After alluding to the stability of the orbits of the planets, caused by their moderate eccentricity, small inclination, and the great preponderance of the central force, M. Leverrier observes, that
"It is not so with respect to the comets. Those of them, which move in planes but little inclined to the ecliptic, cut very near the orbits of one or more of the planets. It may accordingly happen, that they will pass in the neighbourhood of the planets themselves, and that the disturbing force, thus rendered preponderant, may turn them from their course. Thus the comet, which, left to itself, would have continued to move in a parabola, may by the action of Jupiter be brought for ever, or only for a limited period, into an ellipse of moderate extent. The same cause which shall have compelled the comet to describe this ellipse may be able hereafter again to control its movement, and to force it for ever from our planetary system, by throwing it into a hyperbolic curve."
M. Leverrier then adverts to the discovery of a comet by Messier in 1770, which was afterwards known as Lexell's, in
consequence of its being discovered by that astronomer to move in an elliptical orbit of five years and a half period. To the objection made against this theory, that it had not before been seen, Lexell replied, that it might be a new comet, drawn into an elliptical orbit by the action of Jupiter, and that it would approach that planet again in 1779, which might then, perhaps, throw it off from our system, to return no more. In point of fact, astronomers have looked in vain for the return of Lexell's comet!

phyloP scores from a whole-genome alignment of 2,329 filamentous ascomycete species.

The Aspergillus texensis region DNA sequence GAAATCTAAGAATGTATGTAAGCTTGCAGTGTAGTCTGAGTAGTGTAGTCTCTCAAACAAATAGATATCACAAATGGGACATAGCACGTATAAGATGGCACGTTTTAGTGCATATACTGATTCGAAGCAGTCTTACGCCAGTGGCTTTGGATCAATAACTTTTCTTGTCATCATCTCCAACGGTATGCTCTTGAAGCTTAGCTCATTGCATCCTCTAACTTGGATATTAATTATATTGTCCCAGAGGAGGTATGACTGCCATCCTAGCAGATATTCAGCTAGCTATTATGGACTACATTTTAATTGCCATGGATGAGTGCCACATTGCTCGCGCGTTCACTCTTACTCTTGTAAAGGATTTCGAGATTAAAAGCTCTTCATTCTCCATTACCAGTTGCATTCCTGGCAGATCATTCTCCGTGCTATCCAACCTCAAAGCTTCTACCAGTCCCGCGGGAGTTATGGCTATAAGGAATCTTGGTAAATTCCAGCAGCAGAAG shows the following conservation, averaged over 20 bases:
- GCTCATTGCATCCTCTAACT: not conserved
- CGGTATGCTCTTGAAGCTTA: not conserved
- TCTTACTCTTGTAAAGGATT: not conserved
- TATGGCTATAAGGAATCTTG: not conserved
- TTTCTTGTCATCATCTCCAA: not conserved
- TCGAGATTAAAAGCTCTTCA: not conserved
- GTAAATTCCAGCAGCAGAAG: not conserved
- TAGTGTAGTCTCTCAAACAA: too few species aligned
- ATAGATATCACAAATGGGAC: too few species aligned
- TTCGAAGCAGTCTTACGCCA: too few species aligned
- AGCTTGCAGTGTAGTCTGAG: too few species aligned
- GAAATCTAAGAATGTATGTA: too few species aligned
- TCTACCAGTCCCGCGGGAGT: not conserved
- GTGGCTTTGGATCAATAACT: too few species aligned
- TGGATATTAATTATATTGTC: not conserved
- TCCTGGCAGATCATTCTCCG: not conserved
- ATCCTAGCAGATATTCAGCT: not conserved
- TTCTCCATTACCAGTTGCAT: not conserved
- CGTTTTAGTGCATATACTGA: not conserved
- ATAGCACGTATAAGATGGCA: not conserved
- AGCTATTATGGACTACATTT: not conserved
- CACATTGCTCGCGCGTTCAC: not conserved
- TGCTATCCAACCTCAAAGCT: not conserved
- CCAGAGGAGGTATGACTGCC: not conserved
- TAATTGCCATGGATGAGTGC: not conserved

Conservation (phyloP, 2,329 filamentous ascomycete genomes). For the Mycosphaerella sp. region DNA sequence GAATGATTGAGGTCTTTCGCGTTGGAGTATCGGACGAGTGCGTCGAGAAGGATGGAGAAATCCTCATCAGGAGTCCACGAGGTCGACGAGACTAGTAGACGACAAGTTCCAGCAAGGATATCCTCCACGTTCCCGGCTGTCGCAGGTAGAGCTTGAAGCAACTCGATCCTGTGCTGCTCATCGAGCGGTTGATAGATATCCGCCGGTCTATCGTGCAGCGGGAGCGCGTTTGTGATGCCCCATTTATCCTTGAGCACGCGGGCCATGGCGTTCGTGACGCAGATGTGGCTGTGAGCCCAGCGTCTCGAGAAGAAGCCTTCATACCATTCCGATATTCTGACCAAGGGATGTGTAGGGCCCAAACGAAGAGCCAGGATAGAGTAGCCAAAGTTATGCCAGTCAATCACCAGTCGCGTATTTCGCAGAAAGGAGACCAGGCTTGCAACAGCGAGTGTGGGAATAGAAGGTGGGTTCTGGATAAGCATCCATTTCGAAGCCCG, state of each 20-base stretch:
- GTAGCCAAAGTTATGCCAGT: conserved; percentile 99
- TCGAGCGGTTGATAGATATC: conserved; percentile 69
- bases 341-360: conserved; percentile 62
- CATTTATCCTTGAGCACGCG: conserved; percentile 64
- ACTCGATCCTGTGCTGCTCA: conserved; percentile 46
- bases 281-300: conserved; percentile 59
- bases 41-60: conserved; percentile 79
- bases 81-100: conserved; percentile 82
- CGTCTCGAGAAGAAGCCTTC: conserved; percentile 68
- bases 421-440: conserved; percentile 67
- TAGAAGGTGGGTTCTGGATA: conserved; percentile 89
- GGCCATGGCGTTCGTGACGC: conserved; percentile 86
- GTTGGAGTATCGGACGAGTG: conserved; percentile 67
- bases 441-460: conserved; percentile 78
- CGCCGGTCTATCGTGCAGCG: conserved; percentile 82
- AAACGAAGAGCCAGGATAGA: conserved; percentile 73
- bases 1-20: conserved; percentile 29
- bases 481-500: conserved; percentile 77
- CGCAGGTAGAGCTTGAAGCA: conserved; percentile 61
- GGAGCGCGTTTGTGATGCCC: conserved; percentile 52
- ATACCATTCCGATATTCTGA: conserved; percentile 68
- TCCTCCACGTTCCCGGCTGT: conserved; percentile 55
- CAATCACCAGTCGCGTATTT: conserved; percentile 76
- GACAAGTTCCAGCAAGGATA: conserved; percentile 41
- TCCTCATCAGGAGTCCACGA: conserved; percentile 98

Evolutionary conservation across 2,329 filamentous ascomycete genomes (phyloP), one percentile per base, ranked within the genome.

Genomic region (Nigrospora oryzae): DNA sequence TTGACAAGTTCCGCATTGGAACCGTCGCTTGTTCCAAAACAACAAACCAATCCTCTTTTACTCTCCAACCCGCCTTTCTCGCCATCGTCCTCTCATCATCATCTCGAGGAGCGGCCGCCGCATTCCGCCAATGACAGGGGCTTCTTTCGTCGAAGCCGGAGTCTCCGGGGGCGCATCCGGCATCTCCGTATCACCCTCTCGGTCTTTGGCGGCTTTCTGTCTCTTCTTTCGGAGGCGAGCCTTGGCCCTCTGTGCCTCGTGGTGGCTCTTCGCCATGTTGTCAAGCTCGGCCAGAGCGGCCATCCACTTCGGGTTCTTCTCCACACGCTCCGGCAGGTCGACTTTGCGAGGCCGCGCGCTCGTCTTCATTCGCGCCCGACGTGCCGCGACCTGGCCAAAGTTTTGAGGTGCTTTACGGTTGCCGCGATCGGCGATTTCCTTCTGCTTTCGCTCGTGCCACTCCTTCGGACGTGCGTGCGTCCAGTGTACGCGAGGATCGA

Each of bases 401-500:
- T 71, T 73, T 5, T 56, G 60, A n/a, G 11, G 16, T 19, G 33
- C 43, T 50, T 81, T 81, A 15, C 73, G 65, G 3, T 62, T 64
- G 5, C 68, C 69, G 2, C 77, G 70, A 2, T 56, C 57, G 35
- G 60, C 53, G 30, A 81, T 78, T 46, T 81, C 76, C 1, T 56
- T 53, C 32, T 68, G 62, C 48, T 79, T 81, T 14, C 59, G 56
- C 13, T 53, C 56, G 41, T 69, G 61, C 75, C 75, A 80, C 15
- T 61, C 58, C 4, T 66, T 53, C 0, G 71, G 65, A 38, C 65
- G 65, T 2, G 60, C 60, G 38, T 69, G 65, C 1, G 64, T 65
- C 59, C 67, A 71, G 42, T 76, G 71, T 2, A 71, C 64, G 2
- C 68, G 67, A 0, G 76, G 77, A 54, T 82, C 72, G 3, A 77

In the month of November, 1843, M. Faye saw a comet, whose observed movement could not be reduced to a parabolic Dr. Goldschmidt discovered that it described an ellipse of a period of seven years and a half. The objection to this theory, that it ought to have been seen before, was answered, as in the case of Lexell's comet, by reference to the action of Jupiter.
As the region of the heavens where this approach to Jupiter took place was nearly the same for both comets, M. Leverrier was led to admit the possibility, that the comets of 1770 and 1843 might be the same, although their orbits were altogether different.
In 1844, M. de Vico, at Rome, discovered a comet, which was shown by M. Faye to move in an orbit of five years and a half. The possibility that this was Lexell's comet of course conflicted with M. Leverrier's first impressions, just mentioned, but increased the probability that Lexell's comet might be recovered in one or the other of the recent discoveries.